LAKE MANAPOURI, NEW ZEALAND - APRIL 10:  Prince Charles At Lake Manapouri In New Zealand  (Photo by Tim Graham Photo Library via Getty Images)
King Charles' History With Wales Hasn't Gone Without Controversy
Lifestyle - News
The United Kingdom includes England, Scotland, Wales, and Northern Ireland, and the history of uniting these countries is long, complicated, and often bloody. The English monarchy's history with Wales is incredibly controversial, and this controversy is in the spotlight now that Charles, the former Prince of Wales, has become King Charles III.
In the 16th century, England and Wales were joined into one kingdom, and the Welsh gained the same political rights as the English; however, the title of Prince of Wales was taken and given to English heirs. The last Welsh-born Prince of Wales, Dafydd ap Gruffydd, was killed in 1283 so King Edward I could name his son in Dafydd's place.
King Charles named his son and heir, Prince William, as the new Prince of Wales not long after becoming king, but conversely, a movement to declare Wales as an independent nation is growing. According to an ITV Wales Yougov Poll, less than 50% of Welsh citizens said they would support a new English "Prince of Wales" after Charles.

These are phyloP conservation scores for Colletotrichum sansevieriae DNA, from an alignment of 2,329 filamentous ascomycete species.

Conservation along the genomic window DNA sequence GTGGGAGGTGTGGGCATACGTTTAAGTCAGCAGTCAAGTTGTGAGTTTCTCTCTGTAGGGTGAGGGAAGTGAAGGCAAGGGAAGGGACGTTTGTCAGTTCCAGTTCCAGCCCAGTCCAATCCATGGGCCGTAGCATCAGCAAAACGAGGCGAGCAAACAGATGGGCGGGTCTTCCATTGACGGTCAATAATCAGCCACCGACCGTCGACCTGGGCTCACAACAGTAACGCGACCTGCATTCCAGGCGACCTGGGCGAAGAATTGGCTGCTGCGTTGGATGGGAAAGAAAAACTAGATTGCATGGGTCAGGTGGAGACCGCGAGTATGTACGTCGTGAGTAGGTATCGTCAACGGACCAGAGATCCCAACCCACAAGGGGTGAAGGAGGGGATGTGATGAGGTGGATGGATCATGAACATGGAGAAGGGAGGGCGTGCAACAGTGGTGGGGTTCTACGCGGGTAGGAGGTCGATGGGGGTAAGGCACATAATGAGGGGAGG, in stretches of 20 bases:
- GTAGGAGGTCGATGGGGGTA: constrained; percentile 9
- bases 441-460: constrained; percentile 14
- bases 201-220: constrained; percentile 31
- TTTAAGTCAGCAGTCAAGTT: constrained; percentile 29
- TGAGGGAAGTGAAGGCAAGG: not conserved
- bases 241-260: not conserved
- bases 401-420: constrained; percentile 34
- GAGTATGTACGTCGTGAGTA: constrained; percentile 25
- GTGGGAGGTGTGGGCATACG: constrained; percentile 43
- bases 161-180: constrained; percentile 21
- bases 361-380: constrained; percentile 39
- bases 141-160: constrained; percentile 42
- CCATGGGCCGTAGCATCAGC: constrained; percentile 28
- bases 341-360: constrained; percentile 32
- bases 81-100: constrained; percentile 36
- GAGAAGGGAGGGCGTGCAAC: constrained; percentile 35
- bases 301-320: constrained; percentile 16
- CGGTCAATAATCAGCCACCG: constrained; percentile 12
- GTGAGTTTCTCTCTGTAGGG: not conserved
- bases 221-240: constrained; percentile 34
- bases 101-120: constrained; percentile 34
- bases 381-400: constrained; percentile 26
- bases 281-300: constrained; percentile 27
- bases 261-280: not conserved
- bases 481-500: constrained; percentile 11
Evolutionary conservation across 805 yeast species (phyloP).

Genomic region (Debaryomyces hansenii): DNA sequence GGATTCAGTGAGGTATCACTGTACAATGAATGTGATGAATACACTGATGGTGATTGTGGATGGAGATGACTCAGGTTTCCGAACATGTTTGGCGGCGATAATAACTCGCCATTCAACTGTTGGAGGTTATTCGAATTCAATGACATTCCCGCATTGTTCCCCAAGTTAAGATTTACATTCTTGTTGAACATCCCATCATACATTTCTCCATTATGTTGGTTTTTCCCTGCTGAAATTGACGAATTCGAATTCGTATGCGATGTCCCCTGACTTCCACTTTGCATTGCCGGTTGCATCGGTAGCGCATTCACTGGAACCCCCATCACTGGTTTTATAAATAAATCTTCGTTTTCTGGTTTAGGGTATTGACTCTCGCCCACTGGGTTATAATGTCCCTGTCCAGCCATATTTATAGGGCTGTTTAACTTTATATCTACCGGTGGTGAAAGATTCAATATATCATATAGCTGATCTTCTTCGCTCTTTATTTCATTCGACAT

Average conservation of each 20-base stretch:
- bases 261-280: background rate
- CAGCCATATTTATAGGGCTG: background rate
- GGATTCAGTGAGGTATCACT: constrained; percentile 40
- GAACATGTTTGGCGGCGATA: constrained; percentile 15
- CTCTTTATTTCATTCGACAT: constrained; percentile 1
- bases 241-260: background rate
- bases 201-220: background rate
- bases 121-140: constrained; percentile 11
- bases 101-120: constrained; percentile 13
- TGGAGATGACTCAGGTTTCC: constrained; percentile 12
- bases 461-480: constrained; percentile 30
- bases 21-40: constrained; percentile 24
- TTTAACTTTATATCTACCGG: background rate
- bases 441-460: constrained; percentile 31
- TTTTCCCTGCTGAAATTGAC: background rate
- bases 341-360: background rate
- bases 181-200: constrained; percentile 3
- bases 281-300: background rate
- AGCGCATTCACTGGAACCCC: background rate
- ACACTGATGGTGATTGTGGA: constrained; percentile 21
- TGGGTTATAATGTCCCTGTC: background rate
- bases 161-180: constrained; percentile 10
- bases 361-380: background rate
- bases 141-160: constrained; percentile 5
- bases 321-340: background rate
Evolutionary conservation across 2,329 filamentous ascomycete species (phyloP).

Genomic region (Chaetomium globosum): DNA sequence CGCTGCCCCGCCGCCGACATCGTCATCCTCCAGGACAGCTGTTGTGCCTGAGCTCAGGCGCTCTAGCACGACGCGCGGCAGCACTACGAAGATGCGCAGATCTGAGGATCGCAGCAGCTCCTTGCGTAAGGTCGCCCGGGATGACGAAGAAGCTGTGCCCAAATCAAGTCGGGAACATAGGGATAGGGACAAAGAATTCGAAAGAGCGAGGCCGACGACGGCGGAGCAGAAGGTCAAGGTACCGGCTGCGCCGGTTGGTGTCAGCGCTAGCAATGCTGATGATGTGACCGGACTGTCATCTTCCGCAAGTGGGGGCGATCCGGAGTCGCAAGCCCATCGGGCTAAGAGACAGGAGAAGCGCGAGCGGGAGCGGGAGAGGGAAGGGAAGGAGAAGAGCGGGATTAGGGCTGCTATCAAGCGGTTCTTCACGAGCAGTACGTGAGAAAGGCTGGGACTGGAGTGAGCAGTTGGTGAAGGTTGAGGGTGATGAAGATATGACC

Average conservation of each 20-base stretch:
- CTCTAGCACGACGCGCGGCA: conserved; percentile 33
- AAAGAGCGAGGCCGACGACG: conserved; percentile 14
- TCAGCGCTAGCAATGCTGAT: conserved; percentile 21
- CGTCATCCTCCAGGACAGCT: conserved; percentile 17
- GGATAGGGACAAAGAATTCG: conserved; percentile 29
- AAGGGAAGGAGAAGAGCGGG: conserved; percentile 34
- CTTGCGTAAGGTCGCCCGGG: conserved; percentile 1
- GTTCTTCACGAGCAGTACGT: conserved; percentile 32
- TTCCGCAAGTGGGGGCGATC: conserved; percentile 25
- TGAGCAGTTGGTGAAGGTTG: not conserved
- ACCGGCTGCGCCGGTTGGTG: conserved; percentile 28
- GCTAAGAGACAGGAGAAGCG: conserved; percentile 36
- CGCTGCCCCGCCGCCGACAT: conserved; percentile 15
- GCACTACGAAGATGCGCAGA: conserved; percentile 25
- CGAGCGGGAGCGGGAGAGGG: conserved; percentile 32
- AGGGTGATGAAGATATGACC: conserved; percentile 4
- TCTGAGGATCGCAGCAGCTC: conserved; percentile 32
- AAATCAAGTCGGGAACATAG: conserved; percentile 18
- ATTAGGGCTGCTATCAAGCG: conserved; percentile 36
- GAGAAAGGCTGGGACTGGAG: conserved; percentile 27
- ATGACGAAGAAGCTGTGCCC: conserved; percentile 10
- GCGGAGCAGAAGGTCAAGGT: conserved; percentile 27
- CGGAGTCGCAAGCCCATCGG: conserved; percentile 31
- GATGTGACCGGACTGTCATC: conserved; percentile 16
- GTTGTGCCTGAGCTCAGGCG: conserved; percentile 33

It doesn't help that Charles visited Wales for the first time as king on September 16, the day that the Welsh people celebrate Owain Glyndwr, whom many consider to be the last rightful Prince of Wales and led a rebellion against the English government in the 15th century. Welsh actor Michael Sheen posted a cutting video on the subject to social media.
During 9-year-old Charles' induction as the Prince of Wales, protests by Welsh nationalists raged outside the ceremonial building, and the paramilitary Free Wales Army even threatened to bomb the ceremony. William, the new Prince of Wales, is not likely to have an investiture ceremony of the kind his father had in 1969, as predicted by the BBC.